Think Like a Hacker: Common Vulnerabilities Found in Wireless Pen Tests

From hand-held wireless devices to wireless networks, your organization probably depends on the convenience and accessibility of wireless devices to conduct business – but wireless devices are just as likely as any other technology to be compromised by hackers. Do you know what vulnerabilities your wireless devices, applications, and networks are up against? In this short webinar, KirkpatrickPrice expert pen tester, Mark Manousogianis, discusses the most common vulnerabilities found in wireless applications and how pen testing can keep them secure.

Common Ways Wireless Devices, Applications, and Networks are Exploited

Wireless devices were intended to make everyday life easier, but the vulnerabilities that persist within wireless devices, applications, and networks makes using such tools risky. Knowing the common ways wireless devices, applications, and networks are exploited, though, can give you the head start you need to prepare against advancing threats. When introducing any wireless device, application, or network to your environment, be wary of the following:

  • Default SSIDs and passwords
  • Access point where tampering can occur
  • Out-of-date firmware
  • Vulnerable wired equivalent privacy (WEP) protocols
  • WPA2 Krack vulnerability
  • WPS attacks
  • Rogue access points
  • Evil twins
  • Man-in-the-Middle attacks

Securing Wireless Technologies with Penetration Testing

There are many ways for malicious hackers to compromise wireless environments and the people who use them. Organizations would be wise to use strong protocols, implement and enforce strong password best practices, keep firmware updated, and educate users regularly on updates and vulnerabilities as baseline, proactive measures for securing wireless technologies. However, while these proactive steps can be used to secure your wireless devices, applications, and networks as much as possible, you will still never know how well they’ll stand against an attack until you’ve submitted them to penetration testing.

How sure are you that you have found all of the vulnerabilities in your wireless devices, applications, and networks? Could there be more you’re unaware of? Watch the full webinar now to learn about common vulnerabilities in wireless devices, applications, and networks or contact us today to speak to one of our Information Security Specialists about our wireless penetration testing services.

What Should You Really Be Penetration Testing?

Pen testing is a valuable investment for any organization – it’s a critical line of defense used to protect and secure your sensitive assets from malicious outsiders. But for organizations that have never undergone pen testing, or for those who have never even heard of penetration testing before, it’s understandable why you would have questions like: What is pen testing? What parts of my organization should be undergoing penetration testing? Who should I hire to perform my pen testing? In this webinar, KirkpatrickPrice’s President, Joseph Kirkpatrick, will answer these questions and more.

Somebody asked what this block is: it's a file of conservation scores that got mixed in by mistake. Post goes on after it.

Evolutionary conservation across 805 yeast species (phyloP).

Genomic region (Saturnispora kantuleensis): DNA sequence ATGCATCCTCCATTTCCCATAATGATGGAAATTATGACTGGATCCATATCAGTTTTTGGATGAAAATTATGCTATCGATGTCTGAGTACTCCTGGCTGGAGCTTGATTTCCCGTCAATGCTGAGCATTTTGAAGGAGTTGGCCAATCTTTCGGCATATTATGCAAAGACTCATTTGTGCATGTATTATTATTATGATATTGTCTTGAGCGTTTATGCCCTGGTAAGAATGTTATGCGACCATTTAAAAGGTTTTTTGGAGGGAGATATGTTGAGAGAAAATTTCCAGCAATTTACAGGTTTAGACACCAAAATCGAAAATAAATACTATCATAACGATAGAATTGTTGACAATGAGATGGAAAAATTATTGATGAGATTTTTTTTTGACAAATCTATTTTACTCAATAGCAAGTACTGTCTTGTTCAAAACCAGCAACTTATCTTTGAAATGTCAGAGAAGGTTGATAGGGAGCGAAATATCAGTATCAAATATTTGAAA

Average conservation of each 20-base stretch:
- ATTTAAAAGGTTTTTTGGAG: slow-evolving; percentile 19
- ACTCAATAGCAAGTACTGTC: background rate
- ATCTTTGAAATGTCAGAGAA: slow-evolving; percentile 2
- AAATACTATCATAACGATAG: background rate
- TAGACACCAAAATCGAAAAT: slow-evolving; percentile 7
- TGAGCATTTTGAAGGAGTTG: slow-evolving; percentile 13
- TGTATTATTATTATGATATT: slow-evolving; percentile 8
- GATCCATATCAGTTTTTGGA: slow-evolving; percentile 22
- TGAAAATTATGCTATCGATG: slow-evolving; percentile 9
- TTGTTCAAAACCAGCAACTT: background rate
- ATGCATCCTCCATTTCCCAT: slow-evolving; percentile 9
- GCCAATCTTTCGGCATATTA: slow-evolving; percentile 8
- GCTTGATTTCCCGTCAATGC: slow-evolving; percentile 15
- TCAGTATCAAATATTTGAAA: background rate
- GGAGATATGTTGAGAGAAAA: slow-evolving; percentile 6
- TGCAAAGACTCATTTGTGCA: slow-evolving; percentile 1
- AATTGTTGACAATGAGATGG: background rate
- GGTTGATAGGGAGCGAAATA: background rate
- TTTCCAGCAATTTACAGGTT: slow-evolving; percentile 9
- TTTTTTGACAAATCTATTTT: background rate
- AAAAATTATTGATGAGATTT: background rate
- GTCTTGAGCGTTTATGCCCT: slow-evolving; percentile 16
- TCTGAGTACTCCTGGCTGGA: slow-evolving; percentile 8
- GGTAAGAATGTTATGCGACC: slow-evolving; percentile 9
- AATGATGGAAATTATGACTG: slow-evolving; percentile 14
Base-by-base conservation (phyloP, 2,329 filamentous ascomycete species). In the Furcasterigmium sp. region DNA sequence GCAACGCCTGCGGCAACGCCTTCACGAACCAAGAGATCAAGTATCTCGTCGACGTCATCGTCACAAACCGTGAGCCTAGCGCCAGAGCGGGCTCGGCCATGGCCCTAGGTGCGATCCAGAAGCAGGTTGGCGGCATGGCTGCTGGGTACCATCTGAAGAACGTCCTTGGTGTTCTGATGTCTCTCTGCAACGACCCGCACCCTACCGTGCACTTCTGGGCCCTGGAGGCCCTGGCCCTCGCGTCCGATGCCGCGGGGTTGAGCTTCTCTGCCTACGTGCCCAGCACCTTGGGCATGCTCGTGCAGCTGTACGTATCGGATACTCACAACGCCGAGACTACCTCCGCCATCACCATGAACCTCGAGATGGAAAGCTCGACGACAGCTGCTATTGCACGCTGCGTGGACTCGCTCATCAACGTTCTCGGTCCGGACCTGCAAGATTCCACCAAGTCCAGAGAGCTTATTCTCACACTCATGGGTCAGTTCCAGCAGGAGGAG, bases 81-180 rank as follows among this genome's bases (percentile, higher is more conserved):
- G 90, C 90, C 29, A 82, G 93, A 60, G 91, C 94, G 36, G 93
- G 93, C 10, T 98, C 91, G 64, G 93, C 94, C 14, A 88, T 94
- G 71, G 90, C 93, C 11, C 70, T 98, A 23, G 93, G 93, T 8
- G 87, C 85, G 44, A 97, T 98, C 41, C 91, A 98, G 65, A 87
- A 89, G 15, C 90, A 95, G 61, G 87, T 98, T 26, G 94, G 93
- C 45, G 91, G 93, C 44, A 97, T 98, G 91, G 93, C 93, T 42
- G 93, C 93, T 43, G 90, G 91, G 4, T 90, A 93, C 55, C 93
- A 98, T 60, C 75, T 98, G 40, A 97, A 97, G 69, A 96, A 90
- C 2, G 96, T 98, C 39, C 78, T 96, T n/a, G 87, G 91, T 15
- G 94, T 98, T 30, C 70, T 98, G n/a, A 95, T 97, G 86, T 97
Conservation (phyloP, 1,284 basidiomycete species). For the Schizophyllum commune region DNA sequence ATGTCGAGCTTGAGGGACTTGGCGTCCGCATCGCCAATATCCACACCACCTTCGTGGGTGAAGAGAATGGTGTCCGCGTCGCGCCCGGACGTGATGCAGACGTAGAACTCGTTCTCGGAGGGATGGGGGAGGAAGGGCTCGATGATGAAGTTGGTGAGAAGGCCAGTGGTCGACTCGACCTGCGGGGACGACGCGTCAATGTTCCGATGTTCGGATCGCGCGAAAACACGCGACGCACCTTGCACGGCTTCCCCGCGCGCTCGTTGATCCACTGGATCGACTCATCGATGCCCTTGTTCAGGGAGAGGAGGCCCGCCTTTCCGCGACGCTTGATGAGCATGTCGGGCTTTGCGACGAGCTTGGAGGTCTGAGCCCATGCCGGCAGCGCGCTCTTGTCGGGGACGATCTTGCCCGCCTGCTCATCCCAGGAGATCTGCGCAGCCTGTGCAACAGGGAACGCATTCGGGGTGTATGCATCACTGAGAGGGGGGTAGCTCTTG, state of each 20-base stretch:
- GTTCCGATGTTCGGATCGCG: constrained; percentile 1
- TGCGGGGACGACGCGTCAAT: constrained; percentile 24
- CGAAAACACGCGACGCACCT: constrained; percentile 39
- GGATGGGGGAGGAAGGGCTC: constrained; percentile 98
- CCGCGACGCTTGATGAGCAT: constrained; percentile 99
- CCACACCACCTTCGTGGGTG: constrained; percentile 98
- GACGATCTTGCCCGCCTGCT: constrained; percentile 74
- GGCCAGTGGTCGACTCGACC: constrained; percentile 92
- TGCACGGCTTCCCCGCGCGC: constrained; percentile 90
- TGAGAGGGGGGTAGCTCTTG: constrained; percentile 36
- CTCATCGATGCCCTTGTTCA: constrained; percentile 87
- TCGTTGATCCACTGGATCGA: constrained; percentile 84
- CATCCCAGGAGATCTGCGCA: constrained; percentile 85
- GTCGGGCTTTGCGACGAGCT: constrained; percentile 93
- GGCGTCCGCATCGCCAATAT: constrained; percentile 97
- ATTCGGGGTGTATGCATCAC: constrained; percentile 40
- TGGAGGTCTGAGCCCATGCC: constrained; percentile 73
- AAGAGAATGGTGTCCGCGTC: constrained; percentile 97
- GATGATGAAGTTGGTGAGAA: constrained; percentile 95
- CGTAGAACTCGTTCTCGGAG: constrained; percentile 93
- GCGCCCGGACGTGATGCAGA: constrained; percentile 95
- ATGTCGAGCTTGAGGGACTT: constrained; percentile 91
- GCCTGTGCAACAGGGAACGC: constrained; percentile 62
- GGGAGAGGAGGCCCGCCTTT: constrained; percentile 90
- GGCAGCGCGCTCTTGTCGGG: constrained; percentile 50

What is Penetration Testing?

Penetration testing is a form of permission-based ethical hacking in which a tester attempts to gain access to an organization’s people, systems, or locations. The purpose of pen testing is to find vulnerabilities that could potentially be exploited by a malicious hacker as part of your ongoing risk management practices. However, often times, either out of ignorance or deceit, we see firms pass off vulnerability scans as penetration testing. Let’s be clear: vulnerability scans are not penetration tests. Vulnerability scans are great for discovering low-hanging fruit, but they should not be confused with an advanced, manual penetration test. Vulnerability scanners are only capable of matching patterns and definitions and are unable to find flaws that require human logic and comprehension. This is why investing in penetration testing, in conjunction with running vulnerability scans, is necessary.

What Should You Be Penetration Testing?

In order to know what your organization needs to pen test, you need to identify which assets in your organization are susceptible to cyberattacks and the financial, reputational, and legal implications if those assets were to be compromised. Assets that your organization should consider pen testing might include:

  • Call Center
  • People
  • Records Facility
  • Internet of Things
  • Corporate Office
  • Data Center
  • Wireless Connections
  • Externally Facing Applications
  • Internally Facing Applications
  • Mobile Applications
  • Computers

Ultimately, your organization should be penetration testing any asset that you want to make stronger. If you’re ready to embark on your pen testing journey, download the full webinar to learn more or contact us today to speak to an Information Security Specialist.

Think Like a Hacker: Common Vulnerabilities Found in Networks

Let’s face it: anything connected to the Internet is at risk of being compromised, which means that organizations like yours must understand the types of vulnerabilities in your internal and external networks that could be exploited by a malicious hacker. If you’re interested in learning about common ways your networks may be compromised by a malicious hacker, remediation tactics for mitigating threats facing your internal and external networks, and how to continue to stay abreast of cyber threats with KirkpatrickPrice’s penetration testing services, watch the full webinar now.

What’s the Difference Between Internal and External Networks?

In order to protect your organization’s networks, you must first know the difference between internal and external networks and what systems and devices are connected to them. Are client workstations, internal services (DCs, mail, DB), routers, firewalls, fax machines, and/or printers part of your internal network? Do you have WAFs, web applications, or external services (e.g. FTP, SFTP, or Mail) in your external network environment? Ultimately, internal network environments primarily act as the domain for internal users to access your organization’s internal assets they need to function. External network environments, on the other hand, are more often available to the outside world (e.g. for a partner or client to access).